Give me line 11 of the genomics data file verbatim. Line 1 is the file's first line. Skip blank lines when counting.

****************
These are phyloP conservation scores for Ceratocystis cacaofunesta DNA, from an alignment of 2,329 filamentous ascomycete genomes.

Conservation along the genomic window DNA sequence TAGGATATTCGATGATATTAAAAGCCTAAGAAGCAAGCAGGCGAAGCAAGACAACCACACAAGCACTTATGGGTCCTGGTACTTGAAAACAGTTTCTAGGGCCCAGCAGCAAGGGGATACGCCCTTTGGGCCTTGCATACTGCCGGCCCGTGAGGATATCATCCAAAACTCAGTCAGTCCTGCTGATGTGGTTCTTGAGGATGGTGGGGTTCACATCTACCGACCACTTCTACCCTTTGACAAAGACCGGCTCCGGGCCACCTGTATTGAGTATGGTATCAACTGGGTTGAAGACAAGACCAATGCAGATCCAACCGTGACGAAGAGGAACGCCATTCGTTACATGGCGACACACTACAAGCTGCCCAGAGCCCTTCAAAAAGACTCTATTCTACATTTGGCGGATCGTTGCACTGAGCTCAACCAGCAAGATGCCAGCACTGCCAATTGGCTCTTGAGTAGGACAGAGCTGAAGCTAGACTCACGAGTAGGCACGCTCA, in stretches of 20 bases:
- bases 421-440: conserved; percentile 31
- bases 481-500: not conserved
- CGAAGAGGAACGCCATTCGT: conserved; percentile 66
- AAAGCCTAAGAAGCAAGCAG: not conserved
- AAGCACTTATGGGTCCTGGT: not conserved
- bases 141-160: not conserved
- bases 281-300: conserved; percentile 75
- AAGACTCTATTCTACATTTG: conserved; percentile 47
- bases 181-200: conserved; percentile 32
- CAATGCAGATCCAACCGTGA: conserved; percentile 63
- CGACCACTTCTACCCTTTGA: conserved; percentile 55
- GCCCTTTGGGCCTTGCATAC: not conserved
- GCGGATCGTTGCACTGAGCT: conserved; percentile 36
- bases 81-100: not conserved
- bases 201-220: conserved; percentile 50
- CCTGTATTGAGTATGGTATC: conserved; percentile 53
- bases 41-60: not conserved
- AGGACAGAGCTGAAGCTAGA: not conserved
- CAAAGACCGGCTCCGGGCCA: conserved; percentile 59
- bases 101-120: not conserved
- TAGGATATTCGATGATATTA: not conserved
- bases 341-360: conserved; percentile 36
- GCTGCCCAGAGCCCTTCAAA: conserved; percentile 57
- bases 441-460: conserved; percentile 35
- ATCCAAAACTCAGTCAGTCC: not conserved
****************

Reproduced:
- bases 181-200: conserved; percentile 32